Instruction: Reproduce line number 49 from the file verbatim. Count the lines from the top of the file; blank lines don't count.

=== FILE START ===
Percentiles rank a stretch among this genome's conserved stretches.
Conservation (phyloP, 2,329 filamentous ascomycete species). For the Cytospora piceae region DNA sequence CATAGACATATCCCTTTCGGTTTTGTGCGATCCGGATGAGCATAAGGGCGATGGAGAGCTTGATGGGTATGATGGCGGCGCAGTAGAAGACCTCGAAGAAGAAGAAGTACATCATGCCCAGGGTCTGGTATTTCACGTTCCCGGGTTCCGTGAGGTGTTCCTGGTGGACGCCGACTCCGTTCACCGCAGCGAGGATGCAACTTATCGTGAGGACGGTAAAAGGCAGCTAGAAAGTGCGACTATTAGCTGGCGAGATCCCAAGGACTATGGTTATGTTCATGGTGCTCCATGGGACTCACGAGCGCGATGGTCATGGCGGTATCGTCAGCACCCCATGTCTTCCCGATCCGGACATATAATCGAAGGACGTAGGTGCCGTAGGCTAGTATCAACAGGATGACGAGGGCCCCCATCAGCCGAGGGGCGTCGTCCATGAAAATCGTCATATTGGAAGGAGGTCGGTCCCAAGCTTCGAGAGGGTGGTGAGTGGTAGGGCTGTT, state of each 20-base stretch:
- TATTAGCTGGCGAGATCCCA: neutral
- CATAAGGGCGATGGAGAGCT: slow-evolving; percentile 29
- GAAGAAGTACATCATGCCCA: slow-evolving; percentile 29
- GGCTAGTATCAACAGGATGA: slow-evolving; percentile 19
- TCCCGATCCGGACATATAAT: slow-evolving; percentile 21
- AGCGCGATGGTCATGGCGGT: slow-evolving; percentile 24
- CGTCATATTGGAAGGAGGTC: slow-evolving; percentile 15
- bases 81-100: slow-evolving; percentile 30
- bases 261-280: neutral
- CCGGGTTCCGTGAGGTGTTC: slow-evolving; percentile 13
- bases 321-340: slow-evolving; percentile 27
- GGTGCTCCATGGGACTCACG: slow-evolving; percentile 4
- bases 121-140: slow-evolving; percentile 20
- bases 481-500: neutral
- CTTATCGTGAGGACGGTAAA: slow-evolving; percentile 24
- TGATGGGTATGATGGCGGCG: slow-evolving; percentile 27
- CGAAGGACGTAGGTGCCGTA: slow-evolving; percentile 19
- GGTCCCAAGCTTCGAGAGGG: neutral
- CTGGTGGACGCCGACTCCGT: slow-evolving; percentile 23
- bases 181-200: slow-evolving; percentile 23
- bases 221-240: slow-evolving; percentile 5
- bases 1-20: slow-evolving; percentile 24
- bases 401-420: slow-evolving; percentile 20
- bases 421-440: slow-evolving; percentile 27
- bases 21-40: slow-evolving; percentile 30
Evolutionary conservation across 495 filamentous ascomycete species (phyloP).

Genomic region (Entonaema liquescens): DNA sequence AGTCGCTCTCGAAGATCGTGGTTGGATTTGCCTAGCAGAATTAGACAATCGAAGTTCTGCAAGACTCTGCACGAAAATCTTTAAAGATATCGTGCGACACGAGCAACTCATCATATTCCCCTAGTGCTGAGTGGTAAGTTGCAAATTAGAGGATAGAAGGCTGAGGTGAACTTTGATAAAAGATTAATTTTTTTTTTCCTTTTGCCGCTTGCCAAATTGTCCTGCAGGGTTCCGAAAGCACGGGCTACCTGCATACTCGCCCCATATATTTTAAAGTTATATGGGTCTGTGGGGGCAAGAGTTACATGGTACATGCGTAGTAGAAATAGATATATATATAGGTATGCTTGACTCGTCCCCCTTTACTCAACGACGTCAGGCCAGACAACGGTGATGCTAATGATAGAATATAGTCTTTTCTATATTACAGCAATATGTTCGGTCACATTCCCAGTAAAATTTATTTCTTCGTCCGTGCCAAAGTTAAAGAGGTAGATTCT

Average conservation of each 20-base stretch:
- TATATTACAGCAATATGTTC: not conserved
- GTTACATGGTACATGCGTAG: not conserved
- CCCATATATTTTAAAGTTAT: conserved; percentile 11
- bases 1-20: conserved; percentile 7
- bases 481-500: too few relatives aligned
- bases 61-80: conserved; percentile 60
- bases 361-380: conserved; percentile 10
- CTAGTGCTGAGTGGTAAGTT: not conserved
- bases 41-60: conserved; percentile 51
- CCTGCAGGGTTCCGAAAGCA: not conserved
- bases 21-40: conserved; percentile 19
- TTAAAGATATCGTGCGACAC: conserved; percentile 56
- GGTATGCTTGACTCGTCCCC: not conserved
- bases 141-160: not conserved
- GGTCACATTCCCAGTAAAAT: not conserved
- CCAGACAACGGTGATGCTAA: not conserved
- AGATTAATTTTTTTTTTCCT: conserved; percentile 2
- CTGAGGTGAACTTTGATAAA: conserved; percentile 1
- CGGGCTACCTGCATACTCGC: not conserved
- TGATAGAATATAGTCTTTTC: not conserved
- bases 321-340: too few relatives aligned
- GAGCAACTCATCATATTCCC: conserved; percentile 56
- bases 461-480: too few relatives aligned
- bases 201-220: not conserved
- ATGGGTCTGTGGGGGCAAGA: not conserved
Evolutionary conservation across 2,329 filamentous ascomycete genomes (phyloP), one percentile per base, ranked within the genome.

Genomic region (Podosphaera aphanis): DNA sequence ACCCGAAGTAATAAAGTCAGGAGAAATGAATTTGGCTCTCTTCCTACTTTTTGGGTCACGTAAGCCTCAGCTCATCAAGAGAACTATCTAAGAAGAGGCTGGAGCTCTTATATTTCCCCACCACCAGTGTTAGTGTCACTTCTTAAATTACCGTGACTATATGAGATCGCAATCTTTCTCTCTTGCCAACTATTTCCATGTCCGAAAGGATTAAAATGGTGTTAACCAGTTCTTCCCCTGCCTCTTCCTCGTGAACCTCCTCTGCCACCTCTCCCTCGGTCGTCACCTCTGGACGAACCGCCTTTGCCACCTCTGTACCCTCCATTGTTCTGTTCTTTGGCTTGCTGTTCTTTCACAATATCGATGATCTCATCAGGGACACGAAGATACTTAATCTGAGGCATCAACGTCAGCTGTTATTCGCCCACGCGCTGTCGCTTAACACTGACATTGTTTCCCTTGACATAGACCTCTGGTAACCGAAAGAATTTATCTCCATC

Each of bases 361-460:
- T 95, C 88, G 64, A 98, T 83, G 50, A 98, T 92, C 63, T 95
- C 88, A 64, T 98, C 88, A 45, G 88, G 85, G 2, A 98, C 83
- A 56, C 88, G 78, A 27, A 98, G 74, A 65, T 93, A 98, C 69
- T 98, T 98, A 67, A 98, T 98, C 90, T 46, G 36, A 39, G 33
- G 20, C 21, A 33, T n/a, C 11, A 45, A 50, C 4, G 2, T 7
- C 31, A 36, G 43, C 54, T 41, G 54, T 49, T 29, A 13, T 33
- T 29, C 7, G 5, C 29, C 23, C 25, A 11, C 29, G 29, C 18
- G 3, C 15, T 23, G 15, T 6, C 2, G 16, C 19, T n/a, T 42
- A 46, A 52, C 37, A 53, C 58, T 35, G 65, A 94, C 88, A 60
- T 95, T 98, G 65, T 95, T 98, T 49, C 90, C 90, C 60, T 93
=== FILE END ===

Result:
- CGGGCTACCTGCATACTCGC: not conserved